Once this finishes loading you’ll be in the home directory (which is in the root of your user’s documents and settings folder, i.e. for me: C:\Users\clokep).  You’ll want to do the following:

hg clone

This might take a few minutes depending on how good your internet connection is.  (The Instantbird source isn’t THAT big though, it shouldn’t take too long.)

Then we’ll need to change into the instantbird directory that was just created and download the Mozilla source code:

cd instantbird
python checkout

Now this step?  This one is gonna take a while.  It took me like a couple of hours.  It pulls the Mozilla source code, which is large and has many changesets.  Just let it go, it’ll give you progress occasionally (changes, manifests, files, etc.)

Compiling Instantbird:

We need to set up the options we want to build with.  These are read from a .mozconfig (don’t miss the “.” in the front!).  The contents of the .mozconfig that worked for me are:

ac_add_options --enable-application=instantbird
mk_add_options MOZ_OBJDIR=@TOPSRCDIR@/objdir-ib-release
ac_add_options --disable-accessibility

The first option says to build Instantbird, the second gives an output directory and the third disables accessibility (not really sure why we need to do this, but we’ll get that error at that link otherwise).

Finally (back in the bash shell) type:

make -f build

Now sit back and relax.  My build took about an hour to finish, maybe a bit less — I wasn’t fully paying attention.  Once it’s done you should see something like:

Processed 1 file, writing output:

Install: 2 pages (128 bytes), 1 section (16416 bytes), 2579
instructions (72212 bytes), 369 strings (10198 bytes), 1 language table (230 bytes).
Uninstall: 5 pages (320 bytes),
1 section (16416 bytes), 2063 instructions (57764 bytes), 388 strings
(10828 bytes), 1 language table (314 bytes).
Datablock optimizer saved 123940 bytes (~17.6%).
Using zlib compression.
EXE header size:               63488 / 39424 bytes
Install code:                  99564 / 99560 bytes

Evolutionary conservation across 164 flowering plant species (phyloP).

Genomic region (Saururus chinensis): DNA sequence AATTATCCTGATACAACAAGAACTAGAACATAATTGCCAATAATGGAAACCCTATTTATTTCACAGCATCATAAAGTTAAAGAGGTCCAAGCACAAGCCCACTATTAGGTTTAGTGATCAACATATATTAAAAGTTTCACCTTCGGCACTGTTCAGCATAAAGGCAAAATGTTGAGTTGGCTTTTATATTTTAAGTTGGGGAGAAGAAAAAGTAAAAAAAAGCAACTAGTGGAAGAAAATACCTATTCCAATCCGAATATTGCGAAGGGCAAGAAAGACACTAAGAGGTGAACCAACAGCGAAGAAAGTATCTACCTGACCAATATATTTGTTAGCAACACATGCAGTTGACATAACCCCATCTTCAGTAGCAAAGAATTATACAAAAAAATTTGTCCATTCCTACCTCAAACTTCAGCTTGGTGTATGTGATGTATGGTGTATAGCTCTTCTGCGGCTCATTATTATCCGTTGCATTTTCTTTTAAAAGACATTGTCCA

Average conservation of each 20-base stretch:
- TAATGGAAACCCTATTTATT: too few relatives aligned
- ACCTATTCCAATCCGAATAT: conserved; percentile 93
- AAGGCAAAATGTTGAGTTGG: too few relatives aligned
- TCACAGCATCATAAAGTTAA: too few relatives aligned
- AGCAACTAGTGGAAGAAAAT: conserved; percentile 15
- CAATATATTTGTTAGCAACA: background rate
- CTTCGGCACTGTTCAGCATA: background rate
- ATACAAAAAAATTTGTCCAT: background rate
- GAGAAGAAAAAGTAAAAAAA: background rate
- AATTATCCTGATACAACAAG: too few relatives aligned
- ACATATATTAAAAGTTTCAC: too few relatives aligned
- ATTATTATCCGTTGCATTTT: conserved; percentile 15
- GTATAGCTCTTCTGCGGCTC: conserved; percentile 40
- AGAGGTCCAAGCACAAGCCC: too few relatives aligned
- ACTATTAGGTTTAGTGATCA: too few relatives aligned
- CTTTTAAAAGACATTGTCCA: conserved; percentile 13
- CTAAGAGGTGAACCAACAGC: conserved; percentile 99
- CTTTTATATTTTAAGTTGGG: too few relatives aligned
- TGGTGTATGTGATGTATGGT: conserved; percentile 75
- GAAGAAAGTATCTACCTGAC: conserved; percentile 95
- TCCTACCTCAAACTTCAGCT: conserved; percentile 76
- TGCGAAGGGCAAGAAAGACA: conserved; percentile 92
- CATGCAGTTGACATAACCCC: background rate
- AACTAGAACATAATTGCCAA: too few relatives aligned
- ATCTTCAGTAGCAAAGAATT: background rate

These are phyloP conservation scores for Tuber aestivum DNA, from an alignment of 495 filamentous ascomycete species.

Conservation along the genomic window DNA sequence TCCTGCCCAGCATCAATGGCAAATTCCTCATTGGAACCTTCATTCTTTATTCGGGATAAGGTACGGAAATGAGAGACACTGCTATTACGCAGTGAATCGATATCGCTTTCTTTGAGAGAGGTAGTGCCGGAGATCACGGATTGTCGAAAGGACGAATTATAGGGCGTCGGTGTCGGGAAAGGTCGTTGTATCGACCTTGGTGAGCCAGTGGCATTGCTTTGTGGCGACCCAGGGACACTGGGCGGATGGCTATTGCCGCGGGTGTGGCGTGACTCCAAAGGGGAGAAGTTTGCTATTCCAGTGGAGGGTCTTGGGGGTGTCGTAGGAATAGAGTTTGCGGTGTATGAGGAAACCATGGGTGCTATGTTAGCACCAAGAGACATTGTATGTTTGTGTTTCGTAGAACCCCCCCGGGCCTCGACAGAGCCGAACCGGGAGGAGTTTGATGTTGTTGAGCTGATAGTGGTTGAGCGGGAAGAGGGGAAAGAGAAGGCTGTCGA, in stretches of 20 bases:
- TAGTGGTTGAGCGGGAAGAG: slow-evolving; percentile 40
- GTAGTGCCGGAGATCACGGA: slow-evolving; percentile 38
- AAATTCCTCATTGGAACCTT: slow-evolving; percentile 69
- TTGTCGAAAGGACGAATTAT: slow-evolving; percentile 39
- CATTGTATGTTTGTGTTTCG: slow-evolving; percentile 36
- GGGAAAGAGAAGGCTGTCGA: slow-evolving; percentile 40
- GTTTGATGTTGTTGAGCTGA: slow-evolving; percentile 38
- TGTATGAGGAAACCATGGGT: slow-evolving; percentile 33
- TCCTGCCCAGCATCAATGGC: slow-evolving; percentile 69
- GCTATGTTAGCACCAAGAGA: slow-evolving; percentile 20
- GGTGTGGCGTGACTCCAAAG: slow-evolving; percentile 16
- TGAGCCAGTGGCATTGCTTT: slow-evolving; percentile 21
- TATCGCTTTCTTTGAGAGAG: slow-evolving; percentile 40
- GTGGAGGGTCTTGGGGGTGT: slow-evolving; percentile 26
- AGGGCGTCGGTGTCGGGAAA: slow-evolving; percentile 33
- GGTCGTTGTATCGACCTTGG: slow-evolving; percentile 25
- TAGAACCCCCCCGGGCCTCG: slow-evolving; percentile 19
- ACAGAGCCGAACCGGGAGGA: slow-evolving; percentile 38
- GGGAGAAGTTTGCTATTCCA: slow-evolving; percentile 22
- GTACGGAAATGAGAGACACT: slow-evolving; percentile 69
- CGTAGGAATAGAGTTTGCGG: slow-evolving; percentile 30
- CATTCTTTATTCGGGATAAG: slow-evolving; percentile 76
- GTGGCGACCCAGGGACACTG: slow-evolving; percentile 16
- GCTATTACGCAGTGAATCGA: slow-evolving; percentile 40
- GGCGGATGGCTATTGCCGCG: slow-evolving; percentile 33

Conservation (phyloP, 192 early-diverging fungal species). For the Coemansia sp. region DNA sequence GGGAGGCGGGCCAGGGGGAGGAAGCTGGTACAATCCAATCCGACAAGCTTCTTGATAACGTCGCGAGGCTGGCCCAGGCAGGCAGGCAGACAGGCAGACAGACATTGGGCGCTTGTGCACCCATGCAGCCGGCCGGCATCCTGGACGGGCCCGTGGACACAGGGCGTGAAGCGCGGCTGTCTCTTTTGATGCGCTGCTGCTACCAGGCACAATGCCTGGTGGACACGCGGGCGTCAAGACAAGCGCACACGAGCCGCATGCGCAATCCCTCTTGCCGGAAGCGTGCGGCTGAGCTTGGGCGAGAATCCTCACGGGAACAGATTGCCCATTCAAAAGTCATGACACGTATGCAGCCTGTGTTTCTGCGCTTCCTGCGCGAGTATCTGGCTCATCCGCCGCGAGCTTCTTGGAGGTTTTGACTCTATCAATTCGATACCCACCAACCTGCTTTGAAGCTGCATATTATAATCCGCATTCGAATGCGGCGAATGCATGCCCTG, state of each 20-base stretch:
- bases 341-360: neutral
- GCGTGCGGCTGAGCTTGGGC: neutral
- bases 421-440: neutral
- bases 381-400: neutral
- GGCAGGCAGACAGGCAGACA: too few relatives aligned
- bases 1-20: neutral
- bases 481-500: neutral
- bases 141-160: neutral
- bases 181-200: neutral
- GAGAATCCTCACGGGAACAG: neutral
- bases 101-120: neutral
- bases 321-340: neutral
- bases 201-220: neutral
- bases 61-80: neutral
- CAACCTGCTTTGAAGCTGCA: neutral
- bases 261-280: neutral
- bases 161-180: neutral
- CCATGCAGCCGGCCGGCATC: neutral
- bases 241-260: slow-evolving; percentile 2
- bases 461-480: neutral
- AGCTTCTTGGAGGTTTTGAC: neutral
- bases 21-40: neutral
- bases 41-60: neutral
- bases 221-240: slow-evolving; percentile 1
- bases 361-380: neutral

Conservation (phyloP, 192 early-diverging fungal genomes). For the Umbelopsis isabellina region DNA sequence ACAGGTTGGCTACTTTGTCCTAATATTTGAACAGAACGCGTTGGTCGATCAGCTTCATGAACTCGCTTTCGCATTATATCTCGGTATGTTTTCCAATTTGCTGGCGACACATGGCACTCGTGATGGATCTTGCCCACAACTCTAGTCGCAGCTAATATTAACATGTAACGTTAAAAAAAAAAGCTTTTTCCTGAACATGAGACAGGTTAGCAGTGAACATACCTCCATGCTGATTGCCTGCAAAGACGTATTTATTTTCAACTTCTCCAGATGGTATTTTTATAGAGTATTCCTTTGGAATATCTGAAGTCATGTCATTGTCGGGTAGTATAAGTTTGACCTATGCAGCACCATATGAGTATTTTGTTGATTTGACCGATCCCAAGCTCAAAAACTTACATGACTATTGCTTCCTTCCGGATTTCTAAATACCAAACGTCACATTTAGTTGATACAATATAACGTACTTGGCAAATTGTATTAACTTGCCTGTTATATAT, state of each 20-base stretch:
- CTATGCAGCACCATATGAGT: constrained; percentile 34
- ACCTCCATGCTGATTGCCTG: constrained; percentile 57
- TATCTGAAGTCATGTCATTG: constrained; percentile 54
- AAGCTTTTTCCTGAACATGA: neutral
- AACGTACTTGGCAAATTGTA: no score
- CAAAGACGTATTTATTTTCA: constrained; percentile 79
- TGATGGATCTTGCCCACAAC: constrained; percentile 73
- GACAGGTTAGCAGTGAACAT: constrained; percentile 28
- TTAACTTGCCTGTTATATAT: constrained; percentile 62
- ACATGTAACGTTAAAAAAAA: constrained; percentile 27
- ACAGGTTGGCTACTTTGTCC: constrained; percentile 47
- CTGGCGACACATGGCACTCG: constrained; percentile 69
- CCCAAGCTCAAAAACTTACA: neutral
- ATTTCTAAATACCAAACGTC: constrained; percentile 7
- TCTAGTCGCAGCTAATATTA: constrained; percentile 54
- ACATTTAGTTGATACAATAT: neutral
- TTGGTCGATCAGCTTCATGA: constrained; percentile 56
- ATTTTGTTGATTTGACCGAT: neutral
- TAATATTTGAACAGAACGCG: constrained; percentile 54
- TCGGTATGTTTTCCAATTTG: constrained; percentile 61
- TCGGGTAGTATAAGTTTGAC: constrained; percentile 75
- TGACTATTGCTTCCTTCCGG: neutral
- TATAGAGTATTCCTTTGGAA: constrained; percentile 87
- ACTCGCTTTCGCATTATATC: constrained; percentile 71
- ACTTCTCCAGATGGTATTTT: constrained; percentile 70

Install data:                 118002 / 241950 bytes
Uninstall code+data:          398654 / 398646 bytes
CRC (0x062AF3F5):                  4 / 4 bytes
Total size:                   679712 / 779584 bytes (87.1%)
c:/Users/clokep/instantbird/objdir-ib-release/mozilla/config/nsinstall.exe -D ../../../mozilla/dist/bin/uninstall
cp instgen/helper.exe ../../../mozilla/dist/bin/uninstall
make[5]: Leaving directory `/c/Users/clokep/instantbird/objdir-ib-release/instantbird/installer/windows'
make[4]: Leaving directory `/c/Users/clokep/instantbird/objdir-ib-release/instantbird'
make[3]: Leaving directory `/c/Users/clokep/instantbird/objdir-ib-release'
make[2]: Leaving directory `/c/Users/clokep/instantbird/objdir-ib-release'
make[1]: Leaving directory `/c/Users/clokep/instantbird/objdir-ib-release'

Now, to test that the build actually worked we can browse to the compiled executable and run it:

cd objdir-ib-release/mozilla/dist/bin/instantbird.exe -P dev -no-remote

The -P option specifies a profile name (dev), the second option (-no-remote) allows you to run a second Instantbird instance (since I assume you use Instantbird to IM…you probably want to be able to run a second one, if you don’t use it…shame on you. Try not to close the wrong Instantbird when you’re working on stuff).

Hopefully this will help someone else get started on hacking Instantbird.  There’s other good ways you can hack too if your computer can’t handle compiling, including unpacking omni.jar.

One last tidbit is to possibly add the option to your .mozconfig:


This will not package anything in JARs (which pretty much just get in the way while developing).  See here for more info.

Edit: Fixed the path to the executable thanks to Florian. And fixed a spelling error in the title.